What’s going on with Samsung’s predicted profit plunge?

10 Jul 2023

Image: © Arcansél/Stock.adobe.com

The company is expecting a 96pc drop to its quarterly profits, as macroeconomic issues continue to hamper Samsung’s sales.

It has been a tough year for Samsung, as various macroeconomic issues have eaten into the chip manufacturer’s profits in recent quarters.

The company’s upcoming results look like they could be some of the worst yet, based on an estimated forecast provided by Samsung on 7 July. This forecast predicts a quarterly operating profit of roughly 600bn won, a decline of nearly 96pc compared to the same period last year.

If this is true, this will mark one of its worst profit drops in years and will continue a trend of steep profit drops seen in recent quarters. There are estimates that this will be the company’s lowest profit since 2009.

Samsung saw a similar profit drop of roughly 96pc in the first quarter of the year, while its profits for the last quarter of 2022 were Samsung’s lowest since 2014.

But what has caused the company’s profits to dip so low and when will the company pull out from this pit?

What caused the Samsung profit plunge?

At the start of the year, Samsung attributed its bleak earnings drop to prolonged macroeconomic issues, such as rising cost of living and interest rates. This led to a reduced demand for computer chips.

This came during a period of economic slowdown across the tech sector, with many companies sharing plans to tighten their belts and cut costs, with many announcing layoffs as a result.

The global chip industry has also been hampered for years with supply chain impacts and an ongoing shortage. Meanwhile, the smartphone and PC markets have taken a hit this year, with sales on the decline according to market research company IDC.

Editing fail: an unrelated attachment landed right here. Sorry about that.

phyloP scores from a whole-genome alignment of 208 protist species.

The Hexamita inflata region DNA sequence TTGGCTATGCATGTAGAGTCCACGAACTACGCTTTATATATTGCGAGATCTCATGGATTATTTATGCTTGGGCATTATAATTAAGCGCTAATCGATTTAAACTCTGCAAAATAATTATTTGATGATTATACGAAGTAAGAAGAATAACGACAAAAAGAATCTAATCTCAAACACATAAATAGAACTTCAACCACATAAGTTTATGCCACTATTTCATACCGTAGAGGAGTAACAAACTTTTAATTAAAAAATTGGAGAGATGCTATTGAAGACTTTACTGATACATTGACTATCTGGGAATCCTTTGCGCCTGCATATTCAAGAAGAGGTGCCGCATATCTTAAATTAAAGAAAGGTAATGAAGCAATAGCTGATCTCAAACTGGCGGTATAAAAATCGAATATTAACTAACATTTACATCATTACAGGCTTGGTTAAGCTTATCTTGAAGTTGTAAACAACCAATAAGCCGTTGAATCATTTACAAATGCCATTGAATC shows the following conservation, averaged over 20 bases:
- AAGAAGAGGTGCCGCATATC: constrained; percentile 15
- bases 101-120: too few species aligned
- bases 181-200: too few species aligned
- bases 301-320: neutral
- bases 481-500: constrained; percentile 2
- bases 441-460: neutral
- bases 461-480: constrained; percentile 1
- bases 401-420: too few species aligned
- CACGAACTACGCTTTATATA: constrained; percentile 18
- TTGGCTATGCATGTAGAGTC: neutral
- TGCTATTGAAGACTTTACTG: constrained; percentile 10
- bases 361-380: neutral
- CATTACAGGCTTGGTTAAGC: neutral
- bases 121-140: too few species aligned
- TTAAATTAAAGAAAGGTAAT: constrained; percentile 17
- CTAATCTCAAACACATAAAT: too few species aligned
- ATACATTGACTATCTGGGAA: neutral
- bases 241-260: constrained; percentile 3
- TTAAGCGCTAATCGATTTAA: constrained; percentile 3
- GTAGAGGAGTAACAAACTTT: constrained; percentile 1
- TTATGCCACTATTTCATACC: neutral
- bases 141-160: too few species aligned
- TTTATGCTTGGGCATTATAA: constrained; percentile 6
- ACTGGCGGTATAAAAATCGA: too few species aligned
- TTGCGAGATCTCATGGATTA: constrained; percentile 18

These reports found that Apple is managing to close the gap between itself and Samsung, though the latter retained the top position in smartphone sales.

However, there is evidence that Apple has a strong dominance in the premium smartphone market – phones with a wholesale price of more than $600 – a section that Samsung predicted would remain “relatively solid” for 2023.

From pushing forward to production cuts

While other companies were pushing to cut costs, Samsung opted to keep up spending in its semiconductor and smartphone businesses at the start of 2023. This was due to a belief that market demand would largely recover towards the second half of the year.

This was in contrast to competitors, such as semiconductor maker TSMC which warned that it would prudently manage its business and cut spending where appropriate. Instead, Samsung appeared to have plans to capitalise on the global cutbacks and “expand its leadership” in the smartphone market.

However, these plans were altered in April once Samsung’s first quarter results were revealed, as the company suffered a massive hit to its profits. The company said it would cut its memory chip production to a “meaningful level” as a result.

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Leigh Mc Gowran is a journalist with Silicon Republic